Speaking of “nice,” it once meant wanton, profligate, as in Shakespeare’s Anthony and Cleopatra:


I will be treble-sinew'd, hearted, breathed,
And fight maliciously: for when mine hours
Were nice and lucky, men did ransom lives
Of me for jests; but now I'll set my teeth,
And send to darkness all that stop me. Come,
Let's have one other gaudy night: call to me
All my sad captains; fill our bowls once more;
Let's mock the midnight bell.

(In all honesty, I expected some flack for quoting Shakespeare in the last blog, as dead white guys go, William Shakespeare is about as dead and white as they come. And quoting him or any other dead white guy is minor sin these days, wherein we bow to the multicultural imperative, the view that the all the world’s cultures merit equal respect and scholarly interest, except the Western culture.)

Six years ago, I even offered my own cure to the circuit-naming problem:

In past issues, I have bemoaned the lack of a intelligent taxonomy of the basic tube circuits (and I have decried the general naming practice of tube circuits, i.e. no system). I proposed that the triode, MOSFET, FET, and transistor elemental circuits should be organized and named according to the following order: input, reference, output. Thus the grounded-cathode amplifier would be described as a grid-cathode-plate amplifier or GKP for short; a grounded-source amplifier, as a gate-source-drain amplifier or GSD for short. The advantage to such a system is that, like the periodic table of elements, the holes are readily apparent, which prompts us to fill in the blanks.


Cathode-coupled amplifiers
Posting a blog entry without a schematic would be almost unthinkable, so let’s have some more fun with this topology. The last variation on this circuit looked like this:

Let's ignore the active load in place of a plate resistor and let's deconstruct the circuit.

Three simple, single-tube topologies make up the more complex circuit. (I have used the same triode in each and have used typical voltage values.) The first is a simple cathode follower that receives the input signal; next, the grounded-grid amplifier amplifies the signal, without inverting its phase; then the cathode follower buffers the output. Note how many of the voltages match and since they do, we can eliminate four coupling capacitors, which brings us back to the complex circuit.

Now, what if we didn't need any gain, but we did want the widest bandwidth possible. The great feature of a cathode follower is its low-input capacitance. This makes sense, as the grid-to-plate capacitance is small and the larger grid-to-cathode capacitance is mitigated by the cathode following the grid in phase. Well, what if the plate also followed the grid? Such an arrangement would effectively nullify the grid-to-plate capacitance. The following circuit shows how this can be realized.

100% of the output signal is fed back to the grounded-grid amplifier’s grid (remember the deconstructing, I am referring to the rightmost bottom triode’s grid), which will force the amplifier to produce a near-unity-gain output. this arrangement will also supercharge the output cathode follower’s performance, as its distortion and output impedance will be greatly reduced by the 100% feedback ratio. The 100% feedback also causes the coupled cathodes to more closely track the input signal (had the right triode’s grid been grounded, the cathode will only move 50% of the swing that the input grid sees), which greatly reduces the effective grid-to-cathode capacitance, which, in turn, greatly extends the high-frequency bandwidth.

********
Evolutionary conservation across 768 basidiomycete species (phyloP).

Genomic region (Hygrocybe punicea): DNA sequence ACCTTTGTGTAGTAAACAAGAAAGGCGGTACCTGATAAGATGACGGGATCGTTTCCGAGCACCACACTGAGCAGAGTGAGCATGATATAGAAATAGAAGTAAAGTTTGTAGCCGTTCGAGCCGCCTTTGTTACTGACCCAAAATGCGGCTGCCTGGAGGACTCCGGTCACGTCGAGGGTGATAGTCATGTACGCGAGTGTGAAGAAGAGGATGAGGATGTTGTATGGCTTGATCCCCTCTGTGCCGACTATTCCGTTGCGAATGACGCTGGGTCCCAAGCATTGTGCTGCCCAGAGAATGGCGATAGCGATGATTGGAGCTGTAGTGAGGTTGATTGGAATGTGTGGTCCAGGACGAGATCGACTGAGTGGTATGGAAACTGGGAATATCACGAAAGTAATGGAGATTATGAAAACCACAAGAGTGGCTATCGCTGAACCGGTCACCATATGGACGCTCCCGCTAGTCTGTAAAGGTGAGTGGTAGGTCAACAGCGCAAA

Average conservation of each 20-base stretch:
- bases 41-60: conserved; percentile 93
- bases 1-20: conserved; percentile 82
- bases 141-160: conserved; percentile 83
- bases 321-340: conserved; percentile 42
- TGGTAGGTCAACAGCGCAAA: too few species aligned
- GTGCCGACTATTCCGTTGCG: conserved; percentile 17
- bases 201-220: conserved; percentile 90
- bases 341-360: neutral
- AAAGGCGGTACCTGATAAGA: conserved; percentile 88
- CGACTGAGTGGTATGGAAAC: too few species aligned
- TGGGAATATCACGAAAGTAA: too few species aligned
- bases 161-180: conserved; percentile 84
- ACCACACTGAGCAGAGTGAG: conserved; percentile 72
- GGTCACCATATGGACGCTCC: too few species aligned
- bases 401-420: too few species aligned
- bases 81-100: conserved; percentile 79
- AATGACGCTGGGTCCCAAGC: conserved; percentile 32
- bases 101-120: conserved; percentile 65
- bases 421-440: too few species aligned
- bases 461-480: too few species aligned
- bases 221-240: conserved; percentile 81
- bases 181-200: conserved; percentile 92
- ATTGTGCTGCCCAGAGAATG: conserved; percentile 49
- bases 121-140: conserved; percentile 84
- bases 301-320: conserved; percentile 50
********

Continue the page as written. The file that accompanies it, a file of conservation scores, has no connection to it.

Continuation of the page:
The input cathode follower is now augmented in that its plate sees the same signal as its input grid, as the leftmost top cathode follower follows the output signal. All in all, not a bad circuit, but of course there is always room for improvement.

Now the circuit is fleshed out, with the missing parts restored to their rightful places. For example, grid-stopper resistors—those unsung and under appreciated circuit savers, abound. The Tube CAD Journal signature protective diodes stand ready to keep huge hundred-volt voltage differentials from developing between grid and cathodes at start up, when the tubes are cold and not conducting (just imagine the grid being 400 volts more positive than the cathode. And, finally, the Aikido-like noise reduction trick of bypassing the bottommost shared cathode resistor, which injects just enough power supply noise-induced current to flow through the 20k plate resistor to counter the power supply noise at the output.

So is this circuit a modified cathode follower or a hotrodded cathode-coupled amplifier? Or, was Bruce right after all and the circuit is a super-mega grounded-grid amplifier? Or, how about, using my own system, the GPK-KGP-GPK amplifier? To be frank, I like the “TCJ cathode-coupled follower” best, although I must admit that GPK-KGP-GPK amplifier does have a ring to it.

A less complex, but equally interesting, circuit is shown below.

The inductors work as constant current sources, but with out displacing much voltage, assuming a DCR of 100 ohms. The diode can be removed, as it only serves to make up for the voltage drop across the top choke. Note the low B+ voltage. Note the paucity of parts. Imagine a chassis with two tubes and four chokes. If only we didn't have to deal with the coupling capacitor:

But then, who say that we have to put up with it. (Now, what if we lost the 1M grid and the 300-ohm grid-stopper resistors, replacing the first with a choke and the second with a ferrite bead...a resistor and capacitor free line stage amplifier—in marketing terms, that has got to be worth at least $5,000. Or, am I not being sarcastic enough ;}